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This is it. The place for the greatest writing: stories that transcend all other ‘genres’. Literary fiction goes above and beyond any specific genre in order to deliver stories that strike at the heart of what it means to be human.
A challenging and provocative read, with some hair-raising action. Rose Shaw is living with insomnia and trauma, when a diary unexpectedly lands in her possession she finds herself in serious trouble. The first few chapters really set the tone, as ‘before' plays out in gasp-inducing action, you may well find yourself camping out on the edge of your seat, waiting, waiting, waiting… When the moment comes, oh my! This story has more than its fair share of bigots which makes for uncomfortable reading. Other stories enter the fray, piercing feelings, creating biting tension. Perhaps best not to expect a factually accurate tale in terms of police procedure and there were times when my eyebrows nearly took flight, however for pure adrenaline, heightened emotions and drama, ‘Night by Night’ has it all. So settle down, pop disbelief to one side, just sink into the story and read!
An atmospheric, stormy beauty of a read which made me positively ache for the characters. As Frances lies on her deathbed she revisits the summer of 1969 when she met Cara and Peter at an abandoned country house, as the summer progresses vulnerabilities are highlighted and tragedy strikes. Claire Fuller peels open the lives of the characters with exquisite care. Feelings spin and slice across the page, freedom, isolation, menace all tumbling together in an uncertain dance. The house is a hugely important part of the tale, creating a setting that alternates between forsaken and decadent. Whenever the story left Lyntons, whether to the village beyond or the Frances of now, I felt an easing of pressure, I was able to relax muscles sitting in tense anticipation. ‘Bitter Orange’ sets a chilling yet poignant stage and allows access to the memories of the past, the emotions are touchable, the ending so perfect it hurt. Featured in Episode 5 of the LoveReading Podcast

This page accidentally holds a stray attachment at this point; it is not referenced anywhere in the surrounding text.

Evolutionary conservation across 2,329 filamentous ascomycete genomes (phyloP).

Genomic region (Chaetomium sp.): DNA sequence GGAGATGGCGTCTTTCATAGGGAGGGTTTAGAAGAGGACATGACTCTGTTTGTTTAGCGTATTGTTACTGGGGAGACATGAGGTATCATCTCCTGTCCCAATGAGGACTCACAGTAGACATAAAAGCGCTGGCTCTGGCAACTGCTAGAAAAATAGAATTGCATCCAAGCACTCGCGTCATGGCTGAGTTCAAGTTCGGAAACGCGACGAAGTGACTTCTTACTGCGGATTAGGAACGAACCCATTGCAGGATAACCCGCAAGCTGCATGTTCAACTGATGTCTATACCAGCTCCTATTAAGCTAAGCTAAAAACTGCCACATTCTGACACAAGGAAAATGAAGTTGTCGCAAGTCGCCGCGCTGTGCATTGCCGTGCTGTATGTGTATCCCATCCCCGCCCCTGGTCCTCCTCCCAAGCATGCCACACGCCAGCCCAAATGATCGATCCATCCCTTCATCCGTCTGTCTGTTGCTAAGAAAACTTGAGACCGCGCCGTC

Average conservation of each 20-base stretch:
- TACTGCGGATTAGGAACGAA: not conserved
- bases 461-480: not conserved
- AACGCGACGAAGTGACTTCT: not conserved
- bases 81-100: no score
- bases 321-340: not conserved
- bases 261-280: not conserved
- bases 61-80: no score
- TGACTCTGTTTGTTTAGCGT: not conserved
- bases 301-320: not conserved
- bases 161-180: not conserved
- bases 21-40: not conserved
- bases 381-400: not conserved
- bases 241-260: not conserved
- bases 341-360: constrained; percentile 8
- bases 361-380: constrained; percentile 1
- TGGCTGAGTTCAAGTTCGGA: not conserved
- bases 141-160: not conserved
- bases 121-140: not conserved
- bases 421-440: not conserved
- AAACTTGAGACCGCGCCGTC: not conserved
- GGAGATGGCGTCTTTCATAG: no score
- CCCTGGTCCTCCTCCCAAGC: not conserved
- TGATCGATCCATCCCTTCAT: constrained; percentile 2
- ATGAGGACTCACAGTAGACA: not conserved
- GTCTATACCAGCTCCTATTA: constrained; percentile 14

Crossing cultures, continents and generations, this exquisitely involving exploration of frictions between family and friends, of love, loss and the criss-crossing complexities of life truly had me in its hold. In Ghana, sensible housegirl Belinda performs her domestic duties to perfection, with irrepressible eleven-year-old Mary shadowing her work. Mary brims with childish obstinacy, and with a daringly direct wisdom beyond her years. She’ll stamp her feet and curl her lip for attention or sympathy, but she’s also gloriously curious, a devoted, proud, joyously forceful bundle of humanity. Then Belinda is summoned to Brixton to befriend Amma, a privileged and troubled young woman. Amma initially refuses to play ball. She’s childishly rude, but they learn from each other and even confide their deepest secrets. When tragedy strikes, Amma rages: “The cruelty of the fucking world is proved fucking every day. The unfairness of life is just, like, unbelievable”. Ultimately, though, both young women evolve and broaden their outlook on the world and who they are. Alongside the heartfelt human drama, there’s much humour too, such as when Belinda describes Britain to Mary – it’s a peculiar place where cats “sleep in the bed with the white people” and “they kiss the animal as if it hasn’t roamed around the town eating sewage.” Her assessment of TV host Kilroy-Silk is hilarious too. He may seem “fully white”, but his “face is more orange then usual”. Poignant, finely-observed, funny and eloquent, this is an exceptional debut.